10 Million Android Devices Have Been Infiltrated by GriftHorse Trojan Apps

Disguised as legitimate apps, the GriftHorse malware has found its way onto more than 10 million Android devices. Learn how to determine whether your phone is one of them.

Mobile malware dubbed GriftHorse has found its way onto more than 10 million Android devices in more than 70 countries, including the United States. Cybercriminals are using GriftHorse to carry out billing fraud. “The cybercriminal group behind the GriftHorse campaign has built a stable cash flow of illicit funds from these victims, generating millions in recurring revenue each month with the total amount stolen potentially well into the hundreds of millions,” according to the Zimperium zLabs researchers who discovered the malware.

 

How the Attack Works

GriftHorse is a trojan horse — in other words, malware disguised as a legitimate program or file. In the GriftHorse campaign, the cybercriminals created more than more than 200 trojan apps covering a wide variety of interests (e.g., dating, entertainment, finance, music, utilities) to get a broad pool of potential victims. The cybercriminals posted the trojan apps in the Google Play store and other third-party app sites.

Although Google immediately removed the GriftHorse trojan apps from its store once it learned about them from the researchers, they are still posted on some third-party app sites. “These malicious Android applications appear harmless when looking at the store description and requested permissions,” noted the researchers. But these apps are far from harmless. Android users who download and install them will be blasted with popups (at least five per hour) telling them they have received a gift or won a prize. To claim it, all they need to do is click the provided link. The link leads to a geo-specific web page that asks them to submit their mobile phone numbers for verification purposes.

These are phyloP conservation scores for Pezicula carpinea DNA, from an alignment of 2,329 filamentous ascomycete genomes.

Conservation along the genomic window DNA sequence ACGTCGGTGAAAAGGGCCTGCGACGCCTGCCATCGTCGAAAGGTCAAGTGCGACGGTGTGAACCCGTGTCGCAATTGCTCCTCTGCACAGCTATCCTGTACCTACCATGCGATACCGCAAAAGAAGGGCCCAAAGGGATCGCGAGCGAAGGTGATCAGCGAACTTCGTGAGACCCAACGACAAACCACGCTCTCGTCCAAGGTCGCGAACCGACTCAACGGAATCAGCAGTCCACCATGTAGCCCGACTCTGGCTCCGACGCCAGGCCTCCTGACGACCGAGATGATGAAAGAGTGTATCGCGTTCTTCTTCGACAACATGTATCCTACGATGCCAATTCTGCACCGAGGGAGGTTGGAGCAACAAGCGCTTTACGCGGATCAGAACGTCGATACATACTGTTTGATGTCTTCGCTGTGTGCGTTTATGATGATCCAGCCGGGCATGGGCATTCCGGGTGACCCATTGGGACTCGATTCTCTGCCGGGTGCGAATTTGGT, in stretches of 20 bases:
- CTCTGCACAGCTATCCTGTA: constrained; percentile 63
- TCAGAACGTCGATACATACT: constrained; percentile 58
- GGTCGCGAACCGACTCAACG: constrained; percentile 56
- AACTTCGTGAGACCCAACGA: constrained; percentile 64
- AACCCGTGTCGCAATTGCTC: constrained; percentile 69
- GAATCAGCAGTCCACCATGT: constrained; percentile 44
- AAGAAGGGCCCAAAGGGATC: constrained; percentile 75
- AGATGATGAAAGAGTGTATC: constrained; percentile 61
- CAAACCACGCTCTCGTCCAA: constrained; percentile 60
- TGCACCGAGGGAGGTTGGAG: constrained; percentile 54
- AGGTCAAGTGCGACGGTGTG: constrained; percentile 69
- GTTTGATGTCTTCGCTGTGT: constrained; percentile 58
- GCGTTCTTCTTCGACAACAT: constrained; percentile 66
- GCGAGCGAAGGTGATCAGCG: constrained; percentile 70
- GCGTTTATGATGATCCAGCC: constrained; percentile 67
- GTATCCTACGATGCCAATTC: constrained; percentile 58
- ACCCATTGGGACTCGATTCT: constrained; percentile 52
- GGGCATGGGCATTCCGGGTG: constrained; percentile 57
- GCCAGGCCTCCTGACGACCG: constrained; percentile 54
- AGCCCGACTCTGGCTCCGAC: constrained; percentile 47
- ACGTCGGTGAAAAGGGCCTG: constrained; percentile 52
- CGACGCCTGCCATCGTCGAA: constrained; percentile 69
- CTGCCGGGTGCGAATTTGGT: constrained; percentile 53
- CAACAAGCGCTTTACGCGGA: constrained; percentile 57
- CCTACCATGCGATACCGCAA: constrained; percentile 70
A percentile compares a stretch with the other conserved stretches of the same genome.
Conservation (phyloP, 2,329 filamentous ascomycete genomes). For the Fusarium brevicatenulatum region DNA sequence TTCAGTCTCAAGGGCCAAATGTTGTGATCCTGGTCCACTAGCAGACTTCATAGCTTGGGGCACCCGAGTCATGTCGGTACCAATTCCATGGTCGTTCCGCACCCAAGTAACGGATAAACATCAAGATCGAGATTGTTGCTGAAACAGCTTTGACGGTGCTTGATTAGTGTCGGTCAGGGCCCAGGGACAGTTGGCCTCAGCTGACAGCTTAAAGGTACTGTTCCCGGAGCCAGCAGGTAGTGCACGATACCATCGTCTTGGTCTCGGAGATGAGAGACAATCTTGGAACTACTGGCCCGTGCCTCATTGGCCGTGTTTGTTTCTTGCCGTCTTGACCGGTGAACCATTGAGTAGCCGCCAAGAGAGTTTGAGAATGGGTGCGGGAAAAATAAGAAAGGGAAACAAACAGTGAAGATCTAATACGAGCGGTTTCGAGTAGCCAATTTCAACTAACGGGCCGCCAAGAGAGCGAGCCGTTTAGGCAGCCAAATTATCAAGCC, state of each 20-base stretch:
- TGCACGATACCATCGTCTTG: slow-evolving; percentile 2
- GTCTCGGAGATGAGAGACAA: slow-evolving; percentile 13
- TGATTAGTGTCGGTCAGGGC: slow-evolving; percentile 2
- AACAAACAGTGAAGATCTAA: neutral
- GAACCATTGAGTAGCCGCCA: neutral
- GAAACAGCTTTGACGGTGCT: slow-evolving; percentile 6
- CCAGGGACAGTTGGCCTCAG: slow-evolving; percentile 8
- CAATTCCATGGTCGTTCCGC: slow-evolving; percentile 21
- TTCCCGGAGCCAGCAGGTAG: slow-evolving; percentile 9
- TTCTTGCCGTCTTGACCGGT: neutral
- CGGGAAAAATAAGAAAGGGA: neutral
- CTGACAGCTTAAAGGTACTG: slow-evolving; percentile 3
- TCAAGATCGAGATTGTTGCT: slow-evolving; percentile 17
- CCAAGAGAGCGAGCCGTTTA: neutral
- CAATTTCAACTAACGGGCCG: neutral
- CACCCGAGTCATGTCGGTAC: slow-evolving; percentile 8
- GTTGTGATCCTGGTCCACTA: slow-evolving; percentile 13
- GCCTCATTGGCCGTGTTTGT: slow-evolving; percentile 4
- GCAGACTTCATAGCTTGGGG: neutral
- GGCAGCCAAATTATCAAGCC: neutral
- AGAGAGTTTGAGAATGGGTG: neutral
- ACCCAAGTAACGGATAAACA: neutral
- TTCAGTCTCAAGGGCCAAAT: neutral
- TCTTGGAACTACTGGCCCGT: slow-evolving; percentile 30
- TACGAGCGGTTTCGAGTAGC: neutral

If the Android users comply, the malware uses their mobile phone numbers to subscribe them to premium SMS services, without their knowledge or consent. Premium SMS services allow one party (e.g., a company or charity) to collect money from a second party (e.g., a customer or donor) via text message. The amount due appears as a charge on the second party’s mobile phone bill. GriftHorse victims usually find a fraudulent charge of $35 or more per month on their bills. If the victims do not regularly check their phone bills, they might not even realize the charge is there.

 

Is Your Phone Infected?

If you have an Android phone, you might want to determine whether it has been infiltrated by a GriftHorse trojan app. Fortunately, the researchers have created a list of apps known to conceal GriftHorse. Although the list is not alphabetized, you can use your browser’s Find functionality to check the apps you have installed on your device against this list. If any of your apps are on the list, you should uninstall them.

 

Other Measures You Can Take to Protect Your Phone from Trojan Apps

Admittedly, spotting trojan apps like GriftHorse in app stores can be hard if they are well designed. However, there are measures you can take to protect your Android phone from trojan apps and the malware they harbor:

  • Install only those apps you need. Every app installed on your device presents a security risk. Thus, it is best to keep the number of apps to a minimum.
  • Install apps only from official app stores such as Google Play. Although trojan apps sometimes find their way into the official app stores, the risk is much greater if you download apps from third-party sites. Plus, official app stores are quick to remove apps that are found to be malicious.
  • Research any app you want to install on your Android device, even if you will be downloading it from an official app store. Look at the program’s user ratings and reviews in the app store. In addition, perform Internet searches on both the program and its developer to see if there have been any security issues in the past.
  • Pay attention to permissions. Watch for permissions that seem excessive for what a program does. Although the GriftHorse trojan app’s requested permissions were not excessive, that is not always the case. Be particularly wary of apps that ask to become a device administrator, as this will allow the apps to control your phone.
  • Make sure the Android operating system software is updated. System updates patch known vulnerabilities, which helps reduce the number of exploitable entry points.
  • Use a security solution to detect and block known malware. Some solutions will even scan apps for suspicious elements before you install them.

Google Android Apps flickr photo by Visual Content shared under a Creative Commons (BY) license